Joe Skipper / AP
Saturday, Feb. 5, 2011 | 2:05 a.m.
Robert Bigelow has been waiting for an important phone call from NASA. On Friday, he got a visit, instead.
While NASA Deputy Administrator Lori Garver’s stop at the Bigelow Aerospace facility in North Las Vegas was a welcome boost to the company and its 115 employees, what Bigelow is really looking forward to is word from NASA that he can proceed with plans to develop his inflatable space station, which he hopes to have in orbit by 2015.
Garver’s tour raised awareness about NASA’s strategy to work with entrepreneurs and academics in the next phase of the nation’s space program.
She had no news about Bigelow’s project, but she said NASA would have an announcement within the next few months about space station plans.
“The government can’t do everything when it comes to space exploration,” Garver said. “That’s why we turn to the private sector, which can add innovation. What you see here is an example of our nation at its best.”
Garver said NASA has endorsed the concept of inflatable habitats, and Bigelow has built, tested and launched prototypes.
The cylinder-shaped habitation modules designed by Bigelow include the 29-foot Sundancer, which has a 20.6-foot diameter. The larger BA 330 modules are 45 feet long and have a 22-foot diameter.
Bigelow envisions docking modules together with a supplemental power bus, but each module can function independently with its own solar power arrays.
The company also has collaborated with Boeing for a seven-seat crew capsule to deliver people to the orbiting modules.
In addition, Bigelow has versions of the inflatable modules that can be anchored on surfaces such as the moon or other planets.
With the launch of two test vehicles, Genesis I in July 2006 and Genesis II in June 2007, Bigelow demonstrated the use of modules that were packed into a launch vehicle and inflated in orbit. Both units remain in orbit today and are monitored by Bigelow from tracking stations in North Las Vegas, Hawaii, Alaska and Maine.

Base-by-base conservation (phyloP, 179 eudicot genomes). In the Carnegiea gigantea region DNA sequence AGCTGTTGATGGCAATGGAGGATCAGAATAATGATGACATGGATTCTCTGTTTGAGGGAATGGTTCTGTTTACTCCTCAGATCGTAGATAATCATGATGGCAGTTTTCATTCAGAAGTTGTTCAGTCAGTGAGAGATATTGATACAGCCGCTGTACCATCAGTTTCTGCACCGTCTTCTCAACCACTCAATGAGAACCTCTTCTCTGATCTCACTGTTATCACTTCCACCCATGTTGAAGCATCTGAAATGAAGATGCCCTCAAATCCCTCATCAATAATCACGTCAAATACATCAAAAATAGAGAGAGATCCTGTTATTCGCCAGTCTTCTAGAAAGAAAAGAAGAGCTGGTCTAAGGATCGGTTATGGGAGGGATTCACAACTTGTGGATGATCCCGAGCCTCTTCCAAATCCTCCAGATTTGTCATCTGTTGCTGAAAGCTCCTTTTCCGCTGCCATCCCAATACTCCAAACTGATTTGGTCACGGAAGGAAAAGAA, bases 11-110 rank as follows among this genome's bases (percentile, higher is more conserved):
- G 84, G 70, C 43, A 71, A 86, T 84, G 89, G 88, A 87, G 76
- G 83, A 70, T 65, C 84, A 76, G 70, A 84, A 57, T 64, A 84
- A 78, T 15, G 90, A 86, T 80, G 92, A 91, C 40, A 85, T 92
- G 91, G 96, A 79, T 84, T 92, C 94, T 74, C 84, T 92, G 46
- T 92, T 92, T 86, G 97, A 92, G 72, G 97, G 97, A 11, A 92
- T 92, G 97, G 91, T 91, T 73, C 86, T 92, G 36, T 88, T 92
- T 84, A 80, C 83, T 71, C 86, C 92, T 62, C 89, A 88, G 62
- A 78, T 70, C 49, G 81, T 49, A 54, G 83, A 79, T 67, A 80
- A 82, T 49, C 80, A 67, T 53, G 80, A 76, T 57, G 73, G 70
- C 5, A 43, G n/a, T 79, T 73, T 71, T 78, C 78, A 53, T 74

With Genesis having proven the viability of the Bigelow concept, the company is prepared to move from the research-and-development phase to production.
A new production facility is under construction on the North Las Vegas campus and mock-ups of the vehicles are on display at the plant.
Bigelow self-funds his aerospace business, having invested some $215 million to date from profits generated from his ownership of the Budget Suites of America discount hotel chain. He has said that he intends to invest $500 million in aerospace.
“We’ve been in the R&D mode for all these years,” Bigelow said. “Until late last year, we had no product to sell. There was no drum to beat here, no need to publicize our existence.”
But that could change in the years ahead.
Bigelow said once production begins in earnest, the company would have between 1,200 and 1,500 employees. He hopes companies that would supply Bigelow with systems and materials would also locate in Southern Nevada and start a small cluster of aerospace companies.
While Bigelow appears to be the clear front-runner in developing orbiting habitats, the United States’ lead in launching vehicles into orbit has evaporated. Garver noted that through 1997, virtually every space launch occurred on American soil. Today, Russian and French interests have taken the lead.
The two Genesis modules, in fact, were launched from Russia.
Regardless of what happens with NASA, Bigelow intends to market his dream to foreign countries by allowing them to lease space on his space stations to conduct research in microgravity. He said countries that may not have been able to afford a space program can take enormous technological leaps and boost their images by giving their scientists the opportunity to work in a weightless environment.